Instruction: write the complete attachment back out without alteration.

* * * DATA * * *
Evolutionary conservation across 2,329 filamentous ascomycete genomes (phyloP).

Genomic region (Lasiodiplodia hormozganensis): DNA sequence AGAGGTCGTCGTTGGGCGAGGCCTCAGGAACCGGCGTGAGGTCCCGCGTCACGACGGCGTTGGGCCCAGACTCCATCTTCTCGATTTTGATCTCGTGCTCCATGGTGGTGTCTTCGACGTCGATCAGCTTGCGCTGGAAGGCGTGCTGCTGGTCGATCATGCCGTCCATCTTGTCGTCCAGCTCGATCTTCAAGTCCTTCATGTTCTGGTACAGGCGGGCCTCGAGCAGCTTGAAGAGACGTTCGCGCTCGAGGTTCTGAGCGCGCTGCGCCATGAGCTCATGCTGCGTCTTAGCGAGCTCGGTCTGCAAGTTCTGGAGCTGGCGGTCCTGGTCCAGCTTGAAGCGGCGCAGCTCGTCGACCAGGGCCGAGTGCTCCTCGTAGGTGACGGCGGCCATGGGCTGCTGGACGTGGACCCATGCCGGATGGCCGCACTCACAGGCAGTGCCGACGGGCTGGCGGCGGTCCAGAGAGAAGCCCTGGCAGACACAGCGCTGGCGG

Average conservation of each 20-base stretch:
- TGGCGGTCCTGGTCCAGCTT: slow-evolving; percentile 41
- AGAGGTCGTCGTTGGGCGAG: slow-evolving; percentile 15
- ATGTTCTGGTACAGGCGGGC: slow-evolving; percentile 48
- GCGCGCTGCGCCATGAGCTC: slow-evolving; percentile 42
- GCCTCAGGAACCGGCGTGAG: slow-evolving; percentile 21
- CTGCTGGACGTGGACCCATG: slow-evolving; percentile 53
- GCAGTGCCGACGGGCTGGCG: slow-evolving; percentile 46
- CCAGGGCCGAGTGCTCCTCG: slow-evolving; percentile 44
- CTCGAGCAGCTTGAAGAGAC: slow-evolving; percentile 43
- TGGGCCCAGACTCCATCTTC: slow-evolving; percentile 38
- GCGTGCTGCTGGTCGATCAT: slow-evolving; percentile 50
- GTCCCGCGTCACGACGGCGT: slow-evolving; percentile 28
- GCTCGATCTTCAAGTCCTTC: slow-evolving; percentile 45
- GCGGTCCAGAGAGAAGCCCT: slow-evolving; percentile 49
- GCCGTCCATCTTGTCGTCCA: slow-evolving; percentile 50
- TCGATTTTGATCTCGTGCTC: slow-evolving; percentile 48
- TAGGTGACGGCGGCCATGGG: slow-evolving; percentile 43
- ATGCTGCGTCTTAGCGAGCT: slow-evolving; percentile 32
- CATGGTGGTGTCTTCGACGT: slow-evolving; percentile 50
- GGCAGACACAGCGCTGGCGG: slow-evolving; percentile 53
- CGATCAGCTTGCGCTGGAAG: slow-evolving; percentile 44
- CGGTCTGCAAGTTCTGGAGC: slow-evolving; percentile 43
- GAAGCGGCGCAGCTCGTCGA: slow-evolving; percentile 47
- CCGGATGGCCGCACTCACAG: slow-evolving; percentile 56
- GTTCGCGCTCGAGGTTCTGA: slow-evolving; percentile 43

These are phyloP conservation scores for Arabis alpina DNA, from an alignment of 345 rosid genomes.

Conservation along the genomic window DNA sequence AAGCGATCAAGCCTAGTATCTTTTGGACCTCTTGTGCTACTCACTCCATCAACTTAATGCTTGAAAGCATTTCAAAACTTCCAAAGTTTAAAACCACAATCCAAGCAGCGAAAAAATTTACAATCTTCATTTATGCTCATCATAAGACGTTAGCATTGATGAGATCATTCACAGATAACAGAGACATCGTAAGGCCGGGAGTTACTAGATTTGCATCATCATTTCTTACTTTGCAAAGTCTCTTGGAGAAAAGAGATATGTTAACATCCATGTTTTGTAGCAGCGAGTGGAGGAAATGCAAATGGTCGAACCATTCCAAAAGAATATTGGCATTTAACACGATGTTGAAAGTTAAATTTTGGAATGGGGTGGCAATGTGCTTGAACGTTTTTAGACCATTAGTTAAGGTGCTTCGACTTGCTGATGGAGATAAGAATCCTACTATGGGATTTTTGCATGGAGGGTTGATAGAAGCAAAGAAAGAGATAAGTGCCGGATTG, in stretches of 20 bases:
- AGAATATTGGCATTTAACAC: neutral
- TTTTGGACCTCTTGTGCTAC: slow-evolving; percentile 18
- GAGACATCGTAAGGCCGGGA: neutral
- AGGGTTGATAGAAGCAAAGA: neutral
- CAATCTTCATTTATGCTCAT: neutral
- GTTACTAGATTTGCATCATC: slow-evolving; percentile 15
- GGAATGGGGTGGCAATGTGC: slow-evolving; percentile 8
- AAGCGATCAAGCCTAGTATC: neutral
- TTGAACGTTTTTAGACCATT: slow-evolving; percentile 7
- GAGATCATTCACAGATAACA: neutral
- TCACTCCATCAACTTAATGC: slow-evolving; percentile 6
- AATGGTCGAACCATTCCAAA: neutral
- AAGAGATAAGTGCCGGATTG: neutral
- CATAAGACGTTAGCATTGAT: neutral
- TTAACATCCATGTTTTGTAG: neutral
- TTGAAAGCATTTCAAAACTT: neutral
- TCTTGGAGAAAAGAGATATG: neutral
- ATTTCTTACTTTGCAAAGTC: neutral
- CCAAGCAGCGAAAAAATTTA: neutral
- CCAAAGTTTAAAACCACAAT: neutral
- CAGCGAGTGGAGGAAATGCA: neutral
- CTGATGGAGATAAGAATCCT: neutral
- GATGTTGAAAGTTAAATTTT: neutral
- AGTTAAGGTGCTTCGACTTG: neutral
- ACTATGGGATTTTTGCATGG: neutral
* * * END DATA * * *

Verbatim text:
Evolutionary conservation across 2,329 filamentous ascomycete genomes (phyloP).

Genomic region (Lasiodiplodia hormozganensis): DNA sequence AGAGGTCGTCGTTGGGCGAGGCCTCAGGAACCGGCGTGAGGTCCCGCGTCACGACGGCGTTGGGCCCAGACTCCATCTTCTCGATTTTGATCTCGTGCTCCATGGTGGTGTCTTCGACGTCGATCAGCTTGCGCTGGAAGGCGTGCTGCTGGTCGATCATGCCGTCCATCTTGTCGTCCAGCTCGATCTTCAAGTCCTTCATGTTCTGGTACAGGCGGGCCTCGAGCAGCTTGAAGAGACGTTCGCGCTCGAGGTTCTGAGCGCGCTGCGCCATGAGCTCATGCTGCGTCTTAGCGAGCTCGGTCTGCAAGTTCTGGAGCTGGCGGTCCTGGTCCAGCTTGAAGCGGCGCAGCTCGTCGACCAGGGCCGAGTGCTCCTCGTAGGTGACGGCGGCCATGGGCTGCTGGACGTGGACCCATGCCGGATGGCCGCACTCACAGGCAGTGCCGACGGGCTGGCGGCGGTCCAGAGAGAAGCCCTGGCAGACACAGCGCTGGCGG

Average conservation of each 20-base stretch:
- TGGCGGTCCTGGTCCAGCTT: slow-evolving; percentile 41
- AGAGGTCGTCGTTGGGCGAG: slow-evolving; percentile 15
- ATGTTCTGGTACAGGCGGGC: slow-evolving; percentile 48
- GCGCGCTGCGCCATGAGCTC: slow-evolving; percentile 42
- GCCTCAGGAACCGGCGTGAG: slow-evolving; percentile 21
- CTGCTGGACGTGGACCCATG: slow-evolving; percentile 53
- GCAGTGCCGACGGGCTGGCG: slow-evolving; percentile 46
- CCAGGGCCGAGTGCTCCTCG: slow-evolving; percentile 44
- CTCGAGCAGCTTGAAGAGAC: slow-evolving; percentile 43
- TGGGCCCAGACTCCATCTTC: slow-evolving; percentile 38
- GCGTGCTGCTGGTCGATCAT: slow-evolving; percentile 50
- GTCCCGCGTCACGACGGCGT: slow-evolving; percentile 28
- GCTCGATCTTCAAGTCCTTC: slow-evolving; percentile 45
- GCGGTCCAGAGAGAAGCCCT: slow-evolving; percentile 49
- GCCGTCCATCTTGTCGTCCA: slow-evolving; percentile 50
- TCGATTTTGATCTCGTGCTC: slow-evolving; percentile 48
- TAGGTGACGGCGGCCATGGG: slow-evolving; percentile 43
- ATGCTGCGTCTTAGCGAGCT: slow-evolving; percentile 32
- CATGGTGGTGTCTTCGACGT: slow-evolving; percentile 50
- GGCAGACACAGCGCTGGCGG: slow-evolving; percentile 53
- CGATCAGCTTGCGCTGGAAG: slow-evolving; percentile 44
- CGGTCTGCAAGTTCTGGAGC: slow-evolving; percentile 43
- GAAGCGGCGCAGCTCGTCGA: slow-evolving; percentile 47
- CCGGATGGCCGCACTCACAG: slow-evolving; percentile 56
- GTTCGCGCTCGAGGTTCTGA: slow-evolving; percentile 43

These are phyloP conservation scores for Arabis alpina DNA, from an alignment of 345 rosid genomes.

Conservation along the genomic window DNA sequence AAGCGATCAAGCCTAGTATCTTTTGGACCTCTTGTGCTACTCACTCCATCAACTTAATGCTTGAAAGCATTTCAAAACTTCCAAAGTTTAAAACCACAATCCAAGCAGCGAAAAAATTTACAATCTTCATTTATGCTCATCATAAGACGTTAGCATTGATGAGATCATTCACAGATAACAGAGACATCGTAAGGCCGGGAGTTACTAGATTTGCATCATCATTTCTTACTTTGCAAAGTCTCTTGGAGAAAAGAGATATGTTAACATCCATGTTTTGTAGCAGCGAGTGGAGGAAATGCAAATGGTCGAACCATTCCAAAAGAATATTGGCATTTAACACGATGTTGAAAGTTAAATTTTGGAATGGGGTGGCAATGTGCTTGAACGTTTTTAGACCATTAGTTAAGGTGCTTCGACTTGCTGATGGAGATAAGAATCCTACTATGGGATTTTTGCATGGAGGGTTGATAGAAGCAAAGAAAGAGATAAGTGCCGGATTG, in stretches of 20 bases:
- AGAATATTGGCATTTAACAC: neutral
- TTTTGGACCTCTTGTGCTAC: slow-evolving; percentile 18
- GAGACATCGTAAGGCCGGGA: neutral
- AGGGTTGATAGAAGCAAAGA: neutral
- CAATCTTCATTTATGCTCAT: neutral
- GTTACTAGATTTGCATCATC: slow-evolving; percentile 15
- GGAATGGGGTGGCAATGTGC: slow-evolving; percentile 8
- AAGCGATCAAGCCTAGTATC: neutral
- TTGAACGTTTTTAGACCATT: slow-evolving; percentile 7
- GAGATCATTCACAGATAACA: neutral
- TCACTCCATCAACTTAATGC: slow-evolving; percentile 6
- AATGGTCGAACCATTCCAAA: neutral
- AAGAGATAAGTGCCGGATTG: neutral
- CATAAGACGTTAGCATTGAT: neutral
- TTAACATCCATGTTTTGTAG: neutral
- TTGAAAGCATTTCAAAACTT: neutral
- TCTTGGAGAAAAGAGATATG: neutral
- ATTTCTTACTTTGCAAAGTC: neutral
- CCAAGCAGCGAAAAAATTTA: neutral
- CCAAAGTTTAAAACCACAAT: neutral
- CAGCGAGTGGAGGAAATGCA: neutral
- CTGATGGAGATAAGAATCCT: neutral
- GATGTTGAAAGTTAAATTTT: neutral
- AGTTAAGGTGCTTCGACTTG: neutral
- ACTATGGGATTTTTGCATGG: neutral